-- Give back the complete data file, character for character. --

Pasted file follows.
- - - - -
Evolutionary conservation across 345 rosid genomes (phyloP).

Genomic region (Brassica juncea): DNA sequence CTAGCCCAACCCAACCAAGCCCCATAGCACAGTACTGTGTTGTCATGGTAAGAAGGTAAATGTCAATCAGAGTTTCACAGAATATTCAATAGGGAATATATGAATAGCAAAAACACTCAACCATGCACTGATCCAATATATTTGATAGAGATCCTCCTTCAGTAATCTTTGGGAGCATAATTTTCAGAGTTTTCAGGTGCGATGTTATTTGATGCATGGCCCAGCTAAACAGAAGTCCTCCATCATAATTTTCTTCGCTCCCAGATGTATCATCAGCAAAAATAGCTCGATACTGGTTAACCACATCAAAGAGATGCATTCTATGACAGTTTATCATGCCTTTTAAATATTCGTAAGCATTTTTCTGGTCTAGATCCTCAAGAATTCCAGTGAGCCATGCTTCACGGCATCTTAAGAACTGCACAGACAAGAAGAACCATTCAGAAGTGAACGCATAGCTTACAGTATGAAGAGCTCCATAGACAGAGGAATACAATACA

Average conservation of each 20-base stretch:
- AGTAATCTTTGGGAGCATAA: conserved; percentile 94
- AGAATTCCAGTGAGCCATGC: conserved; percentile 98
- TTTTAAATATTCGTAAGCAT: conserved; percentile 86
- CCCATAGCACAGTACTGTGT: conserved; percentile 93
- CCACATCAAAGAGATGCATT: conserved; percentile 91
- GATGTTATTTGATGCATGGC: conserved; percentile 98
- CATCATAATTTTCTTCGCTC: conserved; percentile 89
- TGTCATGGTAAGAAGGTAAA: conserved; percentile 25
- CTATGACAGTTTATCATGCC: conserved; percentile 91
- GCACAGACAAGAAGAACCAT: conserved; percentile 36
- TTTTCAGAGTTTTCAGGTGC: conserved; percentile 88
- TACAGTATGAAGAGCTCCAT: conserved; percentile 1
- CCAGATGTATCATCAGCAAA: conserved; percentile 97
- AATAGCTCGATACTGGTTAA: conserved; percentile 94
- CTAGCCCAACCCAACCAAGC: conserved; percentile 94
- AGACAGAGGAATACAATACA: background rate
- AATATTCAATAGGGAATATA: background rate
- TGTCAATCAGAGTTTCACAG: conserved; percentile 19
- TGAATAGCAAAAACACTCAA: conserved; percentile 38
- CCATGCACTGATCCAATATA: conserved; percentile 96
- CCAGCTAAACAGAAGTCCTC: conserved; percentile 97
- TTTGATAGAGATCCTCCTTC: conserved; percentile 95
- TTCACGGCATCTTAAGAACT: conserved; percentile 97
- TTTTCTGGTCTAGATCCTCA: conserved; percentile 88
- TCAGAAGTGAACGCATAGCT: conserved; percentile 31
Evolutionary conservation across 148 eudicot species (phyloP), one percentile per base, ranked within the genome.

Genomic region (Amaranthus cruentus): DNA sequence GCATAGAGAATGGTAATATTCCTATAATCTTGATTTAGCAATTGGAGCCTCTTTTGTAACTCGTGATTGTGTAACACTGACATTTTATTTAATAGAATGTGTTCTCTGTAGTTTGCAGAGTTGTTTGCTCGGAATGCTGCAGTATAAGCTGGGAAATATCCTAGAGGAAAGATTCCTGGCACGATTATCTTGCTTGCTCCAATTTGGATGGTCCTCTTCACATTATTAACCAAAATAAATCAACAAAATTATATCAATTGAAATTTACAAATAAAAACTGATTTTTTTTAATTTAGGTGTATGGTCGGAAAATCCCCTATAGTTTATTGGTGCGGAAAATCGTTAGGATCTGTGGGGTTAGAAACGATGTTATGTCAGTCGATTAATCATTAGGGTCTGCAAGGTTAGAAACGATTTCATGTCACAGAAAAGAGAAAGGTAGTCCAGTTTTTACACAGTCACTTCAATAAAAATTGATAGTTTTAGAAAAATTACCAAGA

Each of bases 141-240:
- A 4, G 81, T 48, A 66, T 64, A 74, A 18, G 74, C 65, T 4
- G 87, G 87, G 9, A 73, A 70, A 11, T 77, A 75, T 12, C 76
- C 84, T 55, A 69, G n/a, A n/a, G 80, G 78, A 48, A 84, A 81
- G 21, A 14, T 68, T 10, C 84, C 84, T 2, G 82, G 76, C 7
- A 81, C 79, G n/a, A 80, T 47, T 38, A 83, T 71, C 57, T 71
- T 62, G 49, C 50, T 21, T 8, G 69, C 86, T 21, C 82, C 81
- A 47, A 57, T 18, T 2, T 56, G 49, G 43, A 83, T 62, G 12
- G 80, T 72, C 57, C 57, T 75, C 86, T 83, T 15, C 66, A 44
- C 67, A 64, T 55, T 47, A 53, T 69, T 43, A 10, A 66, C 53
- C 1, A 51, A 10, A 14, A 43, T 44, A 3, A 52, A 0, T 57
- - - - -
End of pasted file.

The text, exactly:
Evolutionary conservation across 345 rosid genomes (phyloP).

Genomic region (Brassica juncea): DNA sequence CTAGCCCAACCCAACCAAGCCCCATAGCACAGTACTGTGTTGTCATGGTAAGAAGGTAAATGTCAATCAGAGTTTCACAGAATATTCAATAGGGAATATATGAATAGCAAAAACACTCAACCATGCACTGATCCAATATATTTGATAGAGATCCTCCTTCAGTAATCTTTGGGAGCATAATTTTCAGAGTTTTCAGGTGCGATGTTATTTGATGCATGGCCCAGCTAAACAGAAGTCCTCCATCATAATTTTCTTCGCTCCCAGATGTATCATCAGCAAAAATAGCTCGATACTGGTTAACCACATCAAAGAGATGCATTCTATGACAGTTTATCATGCCTTTTAAATATTCGTAAGCATTTTTCTGGTCTAGATCCTCAAGAATTCCAGTGAGCCATGCTTCACGGCATCTTAAGAACTGCACAGACAAGAAGAACCATTCAGAAGTGAACGCATAGCTTACAGTATGAAGAGCTCCATAGACAGAGGAATACAATACA

Average conservation of each 20-base stretch:
- AGTAATCTTTGGGAGCATAA: conserved; percentile 94
- AGAATTCCAGTGAGCCATGC: conserved; percentile 98
- TTTTAAATATTCGTAAGCAT: conserved; percentile 86
- CCCATAGCACAGTACTGTGT: conserved; percentile 93
- CCACATCAAAGAGATGCATT: conserved; percentile 91
- GATGTTATTTGATGCATGGC: conserved; percentile 98
- CATCATAATTTTCTTCGCTC: conserved; percentile 89
- TGTCATGGTAAGAAGGTAAA: conserved; percentile 25
- CTATGACAGTTTATCATGCC: conserved; percentile 91
- GCACAGACAAGAAGAACCAT: conserved; percentile 36
- TTTTCAGAGTTTTCAGGTGC: conserved; percentile 88
- TACAGTATGAAGAGCTCCAT: conserved; percentile 1
- CCAGATGTATCATCAGCAAA: conserved; percentile 97
- AATAGCTCGATACTGGTTAA: conserved; percentile 94
- CTAGCCCAACCCAACCAAGC: conserved; percentile 94
- AGACAGAGGAATACAATACA: background rate
- AATATTCAATAGGGAATATA: background rate
- TGTCAATCAGAGTTTCACAG: conserved; percentile 19
- TGAATAGCAAAAACACTCAA: conserved; percentile 38
- CCATGCACTGATCCAATATA: conserved; percentile 96
- CCAGCTAAACAGAAGTCCTC: conserved; percentile 97
- TTTGATAGAGATCCTCCTTC: conserved; percentile 95
- TTCACGGCATCTTAAGAACT: conserved; percentile 97
- TTTTCTGGTCTAGATCCTCA: conserved; percentile 88
- TCAGAAGTGAACGCATAGCT: conserved; percentile 31
Evolutionary conservation across 148 eudicot species (phyloP), one percentile per base, ranked within the genome.

Genomic region (Amaranthus cruentus): DNA sequence GCATAGAGAATGGTAATATTCCTATAATCTTGATTTAGCAATTGGAGCCTCTTTTGTAACTCGTGATTGTGTAACACTGACATTTTATTTAATAGAATGTGTTCTCTGTAGTTTGCAGAGTTGTTTGCTCGGAATGCTGCAGTATAAGCTGGGAAATATCCTAGAGGAAAGATTCCTGGCACGATTATCTTGCTTGCTCCAATTTGGATGGTCCTCTTCACATTATTAACCAAAATAAATCAACAAAATTATATCAATTGAAATTTACAAATAAAAACTGATTTTTTTTAATTTAGGTGTATGGTCGGAAAATCCCCTATAGTTTATTGGTGCGGAAAATCGTTAGGATCTGTGGGGTTAGAAACGATGTTATGTCAGTCGATTAATCATTAGGGTCTGCAAGGTTAGAAACGATTTCATGTCACAGAAAAGAGAAAGGTAGTCCAGTTTTTACACAGTCACTTCAATAAAAATTGATAGTTTTAGAAAAATTACCAAGA

Each of bases 141-240:
- A 4, G 81, T 48, A 66, T 64, A 74, A 18, G 74, C 65, T 4
- G 87, G 87, G 9, A 73, A 70, A 11, T 77, A 75, T 12, C 76
- C 84, T 55, A 69, G n/a, A n/a, G 80, G 78, A 48, A 84, A 81
- G 21, A 14, T 68, T 10, C 84, C 84, T 2, G 82, G 76, C 7
- A 81, C 79, G n/a, A 80, T 47, T 38, A 83, T 71, C 57, T 71
- T 62, G 49, C 50, T 21, T 8, G 69, C 86, T 21, C 82, C 81
- A 47, A 57, T 18, T 2, T 56, G 49, G 43, A 83, T 62, G 12
- G 80, T 72, C 57, C 57, T 75, C 86, T 83, T 15, C 66, A 44
- C 67, A 64, T 55, T 47, A 53, T 69, T 43, A 10, A 66, C 53
- C 1, A 51, A 10, A 14, A 43, T 44, A 3, A 52, A 0, T 57